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Wave-particle interactions in the terrestrial magnetosphere

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posted on 15.12.2014, 10:41 by Lisa Baddeley
This thesis examines small scale poloidal mode magnetohydrodynamic waves which have an energy generation mechanism internal to the magnetosphere in the form of unstable particle populations. The energy from these particles is fed into a resonant wave mode and, ultimately, dissipated in the terrestrial ionosphere. By analysing Ion Distribution Functions (IDFs) the statistical occurrence of the driving magnetospheric particle populations is presented. Results indicate that the dominant driving particle populations are those of ~10 - 40 keV protons. The free energy of the particles has been quantified, revealing the dominance of the lower energy particle populations. The majority of unstable low energy protons contain > 1010 J of free energy in comparison to the higher energy protons which contain < 109 J. Using this method, one event, using conjugate ionospheric - magnetospheric data is examined and compared to a similar conjugate event of a rare subset of small scale waves called Giant Pulsations (Pgs). The available free energy is compared to the energy dissipated into the conjugate ionospheres. Estimates of the energy at the source and sink reveal that ~ 1010 J is transferred for the first event. Pgs are shown to transfer ten times this energy. The statistical study reveals that 1010 J is frequently available from unstable IDFs but 1011 J is not, thus providing an exploration for both the rarity of Pgs and the ubiquity of other small scale waves. Observations also suggest that drawn sector waves are driven by the drift-bounce resonance mechanism, while in the dark sector waves are driven by both drift and drift-bounce resonance mechanisms. Additionally, ionospheric observations indicate that the occurrence of small scale pulsations could be more abundant than previously thought. This implies that the quantity of energy being transported round the magnetospheric cavity and into the ionosphere via wave-particle interactions has previously been underestimated.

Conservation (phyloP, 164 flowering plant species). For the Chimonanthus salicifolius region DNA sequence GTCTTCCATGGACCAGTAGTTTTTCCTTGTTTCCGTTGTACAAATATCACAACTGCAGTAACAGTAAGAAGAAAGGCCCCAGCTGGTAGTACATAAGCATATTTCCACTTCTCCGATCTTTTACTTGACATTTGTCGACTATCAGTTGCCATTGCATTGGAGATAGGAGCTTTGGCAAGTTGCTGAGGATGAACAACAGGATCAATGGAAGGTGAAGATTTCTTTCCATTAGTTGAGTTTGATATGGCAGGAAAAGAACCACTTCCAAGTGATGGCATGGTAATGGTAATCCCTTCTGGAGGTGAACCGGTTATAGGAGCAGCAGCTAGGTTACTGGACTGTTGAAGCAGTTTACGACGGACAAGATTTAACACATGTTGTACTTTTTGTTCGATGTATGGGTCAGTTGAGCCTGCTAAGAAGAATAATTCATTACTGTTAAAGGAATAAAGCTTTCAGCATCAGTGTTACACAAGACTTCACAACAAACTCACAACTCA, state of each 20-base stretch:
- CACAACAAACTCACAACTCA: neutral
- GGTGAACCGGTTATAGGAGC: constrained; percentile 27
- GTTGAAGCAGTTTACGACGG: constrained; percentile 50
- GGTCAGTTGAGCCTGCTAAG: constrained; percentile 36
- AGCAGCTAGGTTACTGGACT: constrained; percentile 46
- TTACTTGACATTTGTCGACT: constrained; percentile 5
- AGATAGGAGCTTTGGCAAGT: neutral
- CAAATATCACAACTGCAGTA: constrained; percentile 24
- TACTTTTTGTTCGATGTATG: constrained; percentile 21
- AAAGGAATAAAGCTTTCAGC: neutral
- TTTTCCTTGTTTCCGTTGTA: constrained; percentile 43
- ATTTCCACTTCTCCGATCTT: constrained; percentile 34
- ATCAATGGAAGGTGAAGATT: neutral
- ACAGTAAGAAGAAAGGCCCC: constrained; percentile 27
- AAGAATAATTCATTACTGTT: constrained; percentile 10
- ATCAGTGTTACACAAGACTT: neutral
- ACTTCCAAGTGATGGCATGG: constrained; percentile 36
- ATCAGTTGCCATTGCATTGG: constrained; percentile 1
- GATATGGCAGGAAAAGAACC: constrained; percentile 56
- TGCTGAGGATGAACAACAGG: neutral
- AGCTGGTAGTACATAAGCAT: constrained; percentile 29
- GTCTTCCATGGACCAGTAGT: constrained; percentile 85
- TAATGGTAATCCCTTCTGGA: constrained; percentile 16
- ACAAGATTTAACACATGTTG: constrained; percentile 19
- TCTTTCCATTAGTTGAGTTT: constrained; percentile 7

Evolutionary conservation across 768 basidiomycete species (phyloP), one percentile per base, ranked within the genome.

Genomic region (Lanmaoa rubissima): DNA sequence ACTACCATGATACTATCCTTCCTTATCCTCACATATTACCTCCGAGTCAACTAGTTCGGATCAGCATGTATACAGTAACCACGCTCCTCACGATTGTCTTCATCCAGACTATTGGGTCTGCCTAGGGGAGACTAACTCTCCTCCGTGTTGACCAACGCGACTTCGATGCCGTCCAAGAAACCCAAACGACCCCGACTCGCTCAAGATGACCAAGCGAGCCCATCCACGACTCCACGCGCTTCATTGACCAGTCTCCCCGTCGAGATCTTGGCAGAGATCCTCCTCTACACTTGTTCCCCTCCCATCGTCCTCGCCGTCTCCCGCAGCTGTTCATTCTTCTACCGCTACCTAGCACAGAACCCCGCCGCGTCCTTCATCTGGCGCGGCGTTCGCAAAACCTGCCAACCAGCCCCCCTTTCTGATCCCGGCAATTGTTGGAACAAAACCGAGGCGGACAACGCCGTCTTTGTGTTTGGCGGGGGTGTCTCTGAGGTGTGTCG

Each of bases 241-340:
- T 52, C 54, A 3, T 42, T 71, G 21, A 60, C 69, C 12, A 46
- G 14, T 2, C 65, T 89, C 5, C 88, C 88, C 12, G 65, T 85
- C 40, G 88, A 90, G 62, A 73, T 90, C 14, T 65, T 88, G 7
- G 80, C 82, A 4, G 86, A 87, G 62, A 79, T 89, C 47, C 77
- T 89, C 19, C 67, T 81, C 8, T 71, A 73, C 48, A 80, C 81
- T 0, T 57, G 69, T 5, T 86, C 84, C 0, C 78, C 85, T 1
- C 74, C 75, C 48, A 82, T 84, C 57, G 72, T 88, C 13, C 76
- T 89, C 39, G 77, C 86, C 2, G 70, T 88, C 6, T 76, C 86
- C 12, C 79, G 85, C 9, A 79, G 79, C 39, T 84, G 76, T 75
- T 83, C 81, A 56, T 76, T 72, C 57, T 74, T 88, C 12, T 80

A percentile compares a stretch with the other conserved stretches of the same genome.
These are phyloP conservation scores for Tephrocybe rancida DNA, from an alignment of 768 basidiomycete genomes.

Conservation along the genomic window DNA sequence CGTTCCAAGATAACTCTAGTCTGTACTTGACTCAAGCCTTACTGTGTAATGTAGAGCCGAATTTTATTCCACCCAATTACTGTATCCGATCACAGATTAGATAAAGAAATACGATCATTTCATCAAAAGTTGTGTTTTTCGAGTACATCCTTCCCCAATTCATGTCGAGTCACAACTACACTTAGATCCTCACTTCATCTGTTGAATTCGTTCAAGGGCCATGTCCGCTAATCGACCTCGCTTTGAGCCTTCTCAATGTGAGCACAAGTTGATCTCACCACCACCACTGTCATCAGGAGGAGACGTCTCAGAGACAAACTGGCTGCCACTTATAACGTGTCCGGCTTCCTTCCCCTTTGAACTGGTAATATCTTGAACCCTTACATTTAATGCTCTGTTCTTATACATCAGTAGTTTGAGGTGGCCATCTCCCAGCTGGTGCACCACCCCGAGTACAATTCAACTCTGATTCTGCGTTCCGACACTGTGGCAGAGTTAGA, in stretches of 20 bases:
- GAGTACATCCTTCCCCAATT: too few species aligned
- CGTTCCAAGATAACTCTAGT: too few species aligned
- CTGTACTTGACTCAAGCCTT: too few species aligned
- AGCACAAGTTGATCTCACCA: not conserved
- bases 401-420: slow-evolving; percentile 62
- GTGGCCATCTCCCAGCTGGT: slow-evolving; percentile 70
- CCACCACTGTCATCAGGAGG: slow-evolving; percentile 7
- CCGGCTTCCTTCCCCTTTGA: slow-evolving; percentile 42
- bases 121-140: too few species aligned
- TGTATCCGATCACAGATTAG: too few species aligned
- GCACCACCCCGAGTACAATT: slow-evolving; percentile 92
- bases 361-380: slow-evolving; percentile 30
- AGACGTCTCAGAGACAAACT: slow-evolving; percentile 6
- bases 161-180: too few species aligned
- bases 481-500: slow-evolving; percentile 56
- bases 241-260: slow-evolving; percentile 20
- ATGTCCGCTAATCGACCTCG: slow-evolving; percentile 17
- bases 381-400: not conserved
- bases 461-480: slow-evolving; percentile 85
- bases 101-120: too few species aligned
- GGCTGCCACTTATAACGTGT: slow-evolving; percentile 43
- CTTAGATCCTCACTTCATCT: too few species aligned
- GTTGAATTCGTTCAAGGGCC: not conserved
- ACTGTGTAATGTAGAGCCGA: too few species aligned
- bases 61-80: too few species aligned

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University of Leicester

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